So to see the Rother Valley under water once more was a little akin to travelling back in time (albeit without being able to place a bet on England to win the 1966 world cup and thus be rich on one’s return).

Rother valley flood 4mOne quirk of the realisation that much of today’s coast was underwater is that it brings into question some of the theories surrounding the Battle of Hastings.  You see, despite their being an abbey built on ‘the site’ there’s no archaeological evidence of a battle having taken place at all on the official location, Senlac Hill.

William is supposed to have landed at Pevensey, but if the higher sea levels were replicated across the Sussex coast, that landing site, Normans Bay, would have been flooded.

pevensey bayMoreover it would call into question the idea that the Normans took the route suggested in the recent Time Team special – up from Hastings and that the battle was fought on the ridge where the current Battle to Hastings road runs.

If Pevensey was the nearest place of note to the landing spot it suggests that the Normans may have landed on the East side of a then flooded Pevensey Bay.  We may have been looking for a battle in all the wrong places for years.

It would seem quite possible, if indeed the nearest landmark to where the Normans landed was the refurbished Roman fortification at Anderitum or Pevensey and managed to get to the area around Battle that they would have approached from the West, perhaps via Ninfield.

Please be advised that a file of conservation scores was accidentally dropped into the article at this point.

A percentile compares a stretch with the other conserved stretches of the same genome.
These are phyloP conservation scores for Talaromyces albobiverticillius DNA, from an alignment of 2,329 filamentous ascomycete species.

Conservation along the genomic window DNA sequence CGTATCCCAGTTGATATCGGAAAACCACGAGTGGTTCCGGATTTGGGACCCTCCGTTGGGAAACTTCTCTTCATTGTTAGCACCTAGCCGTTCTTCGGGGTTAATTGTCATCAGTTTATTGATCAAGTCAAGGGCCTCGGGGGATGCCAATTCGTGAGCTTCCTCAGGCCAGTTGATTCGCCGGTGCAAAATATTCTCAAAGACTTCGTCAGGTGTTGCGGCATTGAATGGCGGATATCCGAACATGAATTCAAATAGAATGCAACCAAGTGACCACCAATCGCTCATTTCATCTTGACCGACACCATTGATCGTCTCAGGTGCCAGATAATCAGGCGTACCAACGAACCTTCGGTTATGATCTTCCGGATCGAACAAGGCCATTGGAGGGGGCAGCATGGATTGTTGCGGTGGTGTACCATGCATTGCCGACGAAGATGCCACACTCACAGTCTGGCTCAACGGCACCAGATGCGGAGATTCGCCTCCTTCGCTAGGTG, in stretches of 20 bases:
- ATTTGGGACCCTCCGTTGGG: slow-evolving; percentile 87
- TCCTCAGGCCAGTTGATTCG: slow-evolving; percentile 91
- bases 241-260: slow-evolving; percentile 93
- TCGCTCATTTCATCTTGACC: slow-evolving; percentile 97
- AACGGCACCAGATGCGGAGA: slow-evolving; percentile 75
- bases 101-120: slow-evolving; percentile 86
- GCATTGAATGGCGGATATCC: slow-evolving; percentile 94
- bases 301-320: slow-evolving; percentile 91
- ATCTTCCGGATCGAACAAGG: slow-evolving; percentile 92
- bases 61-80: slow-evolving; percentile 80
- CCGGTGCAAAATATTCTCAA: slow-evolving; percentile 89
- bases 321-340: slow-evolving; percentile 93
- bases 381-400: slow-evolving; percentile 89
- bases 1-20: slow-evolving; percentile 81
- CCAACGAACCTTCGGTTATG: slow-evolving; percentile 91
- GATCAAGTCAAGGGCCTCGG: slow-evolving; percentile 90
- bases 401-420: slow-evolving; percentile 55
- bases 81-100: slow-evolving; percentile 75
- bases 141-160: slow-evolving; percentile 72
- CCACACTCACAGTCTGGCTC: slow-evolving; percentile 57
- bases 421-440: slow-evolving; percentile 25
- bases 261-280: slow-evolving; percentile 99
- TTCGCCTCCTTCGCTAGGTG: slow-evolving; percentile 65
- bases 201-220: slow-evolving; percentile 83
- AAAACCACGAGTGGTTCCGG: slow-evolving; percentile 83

OK, lots of people like to speculate about this sort of thing, but our changing coast might provide a few clues.

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3 Responses to The Saxon Shore

  1. Andy. says:

    How fascinating. Last summer I stood in the centre of Rye explaining to my wife that the land she could see to the east was once underwater. I found it hard to believe myself. We had the same conversation at beautiful Winchelsea, having a purchased a bottle of Sussex wine from the deli.
    But I had no idea about Bodiam and Smallhythe! That seems even more amazing.
    It is surprising that there are still so many questions about the hows and whys of this shaping of the coast.
    So, what do we now call the battle of Hastings!!

  2. Senlac says: